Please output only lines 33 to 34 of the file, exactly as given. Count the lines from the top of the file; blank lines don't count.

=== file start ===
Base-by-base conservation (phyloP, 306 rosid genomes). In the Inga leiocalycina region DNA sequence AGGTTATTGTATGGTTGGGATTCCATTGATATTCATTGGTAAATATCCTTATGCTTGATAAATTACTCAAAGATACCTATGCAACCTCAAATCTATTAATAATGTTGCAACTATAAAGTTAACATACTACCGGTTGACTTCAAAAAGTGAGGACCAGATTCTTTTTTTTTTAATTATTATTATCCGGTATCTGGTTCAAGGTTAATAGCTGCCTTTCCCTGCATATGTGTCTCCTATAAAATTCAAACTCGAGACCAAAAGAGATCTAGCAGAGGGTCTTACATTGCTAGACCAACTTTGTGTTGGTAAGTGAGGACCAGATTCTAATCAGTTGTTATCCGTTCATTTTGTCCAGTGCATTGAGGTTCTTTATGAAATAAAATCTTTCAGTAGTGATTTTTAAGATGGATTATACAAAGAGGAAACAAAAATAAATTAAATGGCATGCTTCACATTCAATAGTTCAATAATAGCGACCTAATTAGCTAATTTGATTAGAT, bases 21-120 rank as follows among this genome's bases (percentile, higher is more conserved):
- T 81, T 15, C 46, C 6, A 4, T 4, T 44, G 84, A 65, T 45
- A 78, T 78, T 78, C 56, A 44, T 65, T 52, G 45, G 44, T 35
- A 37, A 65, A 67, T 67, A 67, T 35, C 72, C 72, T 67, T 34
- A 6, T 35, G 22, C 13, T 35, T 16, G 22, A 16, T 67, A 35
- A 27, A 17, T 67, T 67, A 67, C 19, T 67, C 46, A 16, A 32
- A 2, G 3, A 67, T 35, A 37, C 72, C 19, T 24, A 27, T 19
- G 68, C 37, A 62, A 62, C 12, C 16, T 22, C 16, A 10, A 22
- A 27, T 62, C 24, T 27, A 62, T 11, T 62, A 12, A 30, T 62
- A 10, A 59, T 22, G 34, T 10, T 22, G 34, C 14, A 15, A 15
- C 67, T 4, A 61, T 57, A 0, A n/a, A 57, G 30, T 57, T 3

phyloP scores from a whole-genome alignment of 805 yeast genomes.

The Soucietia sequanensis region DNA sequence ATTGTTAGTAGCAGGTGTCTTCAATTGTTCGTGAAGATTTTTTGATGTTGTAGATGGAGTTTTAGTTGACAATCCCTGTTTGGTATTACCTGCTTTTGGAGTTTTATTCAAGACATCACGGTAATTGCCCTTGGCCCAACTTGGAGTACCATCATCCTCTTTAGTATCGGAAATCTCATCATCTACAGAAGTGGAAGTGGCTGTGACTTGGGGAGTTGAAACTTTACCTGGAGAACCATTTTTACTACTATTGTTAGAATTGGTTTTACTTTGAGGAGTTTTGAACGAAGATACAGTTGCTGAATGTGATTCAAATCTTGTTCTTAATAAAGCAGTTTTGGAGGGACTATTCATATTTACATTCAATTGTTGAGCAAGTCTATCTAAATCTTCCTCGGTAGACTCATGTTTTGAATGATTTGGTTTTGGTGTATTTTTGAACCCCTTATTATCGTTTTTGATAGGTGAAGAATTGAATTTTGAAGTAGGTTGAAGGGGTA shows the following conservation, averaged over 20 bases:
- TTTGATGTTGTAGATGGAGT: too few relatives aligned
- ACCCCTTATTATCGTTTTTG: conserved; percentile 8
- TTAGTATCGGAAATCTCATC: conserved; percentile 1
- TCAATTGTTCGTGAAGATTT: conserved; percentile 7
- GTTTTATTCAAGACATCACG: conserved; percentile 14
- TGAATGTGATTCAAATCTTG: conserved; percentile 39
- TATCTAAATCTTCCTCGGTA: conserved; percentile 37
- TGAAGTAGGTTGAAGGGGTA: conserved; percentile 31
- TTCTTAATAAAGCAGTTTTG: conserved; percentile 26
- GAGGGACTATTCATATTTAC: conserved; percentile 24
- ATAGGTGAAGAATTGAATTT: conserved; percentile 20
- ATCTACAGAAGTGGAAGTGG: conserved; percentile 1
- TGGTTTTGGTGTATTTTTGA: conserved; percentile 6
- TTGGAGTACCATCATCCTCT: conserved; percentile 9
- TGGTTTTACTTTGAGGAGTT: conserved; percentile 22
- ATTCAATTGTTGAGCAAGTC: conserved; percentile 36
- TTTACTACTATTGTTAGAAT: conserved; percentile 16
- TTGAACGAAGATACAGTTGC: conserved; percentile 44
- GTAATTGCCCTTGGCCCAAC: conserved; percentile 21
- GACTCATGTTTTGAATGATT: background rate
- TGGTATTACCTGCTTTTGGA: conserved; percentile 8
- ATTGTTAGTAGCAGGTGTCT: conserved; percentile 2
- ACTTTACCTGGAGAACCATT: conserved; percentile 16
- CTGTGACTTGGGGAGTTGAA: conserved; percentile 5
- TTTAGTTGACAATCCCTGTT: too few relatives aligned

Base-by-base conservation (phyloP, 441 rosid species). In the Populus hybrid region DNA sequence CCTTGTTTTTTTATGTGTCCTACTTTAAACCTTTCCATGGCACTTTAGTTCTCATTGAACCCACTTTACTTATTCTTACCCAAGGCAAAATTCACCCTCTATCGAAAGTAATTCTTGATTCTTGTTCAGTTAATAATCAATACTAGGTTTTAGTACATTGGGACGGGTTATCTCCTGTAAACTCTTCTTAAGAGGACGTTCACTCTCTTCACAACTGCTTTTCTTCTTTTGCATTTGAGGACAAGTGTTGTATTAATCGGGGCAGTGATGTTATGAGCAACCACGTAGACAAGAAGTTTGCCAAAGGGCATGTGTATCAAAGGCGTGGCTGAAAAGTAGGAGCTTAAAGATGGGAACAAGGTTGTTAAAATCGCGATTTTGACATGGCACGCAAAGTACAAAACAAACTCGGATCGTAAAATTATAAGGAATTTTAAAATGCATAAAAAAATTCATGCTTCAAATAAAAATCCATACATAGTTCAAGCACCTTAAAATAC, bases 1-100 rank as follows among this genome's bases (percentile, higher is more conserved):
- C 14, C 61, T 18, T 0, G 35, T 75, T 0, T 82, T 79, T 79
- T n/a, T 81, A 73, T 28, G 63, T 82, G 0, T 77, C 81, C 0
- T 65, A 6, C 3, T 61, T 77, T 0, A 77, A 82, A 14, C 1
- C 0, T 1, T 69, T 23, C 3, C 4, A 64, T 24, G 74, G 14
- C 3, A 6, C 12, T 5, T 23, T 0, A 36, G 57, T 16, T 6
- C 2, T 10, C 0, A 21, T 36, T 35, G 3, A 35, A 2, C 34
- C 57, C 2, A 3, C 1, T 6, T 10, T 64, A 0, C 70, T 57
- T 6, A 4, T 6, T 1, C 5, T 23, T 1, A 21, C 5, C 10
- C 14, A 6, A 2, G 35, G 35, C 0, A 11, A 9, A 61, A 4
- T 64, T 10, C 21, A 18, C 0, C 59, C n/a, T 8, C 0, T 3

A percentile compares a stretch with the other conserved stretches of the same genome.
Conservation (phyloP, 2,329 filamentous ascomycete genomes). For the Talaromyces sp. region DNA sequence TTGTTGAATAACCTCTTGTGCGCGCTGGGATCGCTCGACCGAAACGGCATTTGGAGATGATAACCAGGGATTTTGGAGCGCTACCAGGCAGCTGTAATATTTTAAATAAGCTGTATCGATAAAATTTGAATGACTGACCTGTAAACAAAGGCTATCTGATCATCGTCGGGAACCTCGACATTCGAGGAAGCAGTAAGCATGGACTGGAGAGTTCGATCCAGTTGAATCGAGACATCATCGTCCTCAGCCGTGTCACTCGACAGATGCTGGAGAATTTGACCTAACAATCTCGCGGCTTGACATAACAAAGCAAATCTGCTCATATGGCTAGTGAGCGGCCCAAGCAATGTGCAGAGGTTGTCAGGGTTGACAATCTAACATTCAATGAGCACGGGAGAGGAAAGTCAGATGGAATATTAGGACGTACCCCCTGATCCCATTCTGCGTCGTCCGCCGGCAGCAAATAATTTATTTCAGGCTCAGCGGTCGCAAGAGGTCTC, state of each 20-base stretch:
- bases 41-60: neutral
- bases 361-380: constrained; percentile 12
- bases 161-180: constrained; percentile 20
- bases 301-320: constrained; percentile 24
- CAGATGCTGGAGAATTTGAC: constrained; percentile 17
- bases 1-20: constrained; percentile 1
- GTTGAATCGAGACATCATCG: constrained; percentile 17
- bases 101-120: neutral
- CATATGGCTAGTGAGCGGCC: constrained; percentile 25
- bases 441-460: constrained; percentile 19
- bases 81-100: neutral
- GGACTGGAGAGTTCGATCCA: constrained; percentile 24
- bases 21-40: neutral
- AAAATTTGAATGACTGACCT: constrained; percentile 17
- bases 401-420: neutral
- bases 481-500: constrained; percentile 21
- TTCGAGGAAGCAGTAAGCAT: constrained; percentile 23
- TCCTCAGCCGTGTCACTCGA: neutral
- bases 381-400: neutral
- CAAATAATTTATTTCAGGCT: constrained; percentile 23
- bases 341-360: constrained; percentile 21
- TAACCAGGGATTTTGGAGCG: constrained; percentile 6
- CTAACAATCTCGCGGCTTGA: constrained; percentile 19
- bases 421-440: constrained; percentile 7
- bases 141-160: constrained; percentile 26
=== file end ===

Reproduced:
- GACTCATGTTTTGAATGATT: background rate
- TGGTATTACCTGCTTTTGGA: conserved; percentile 8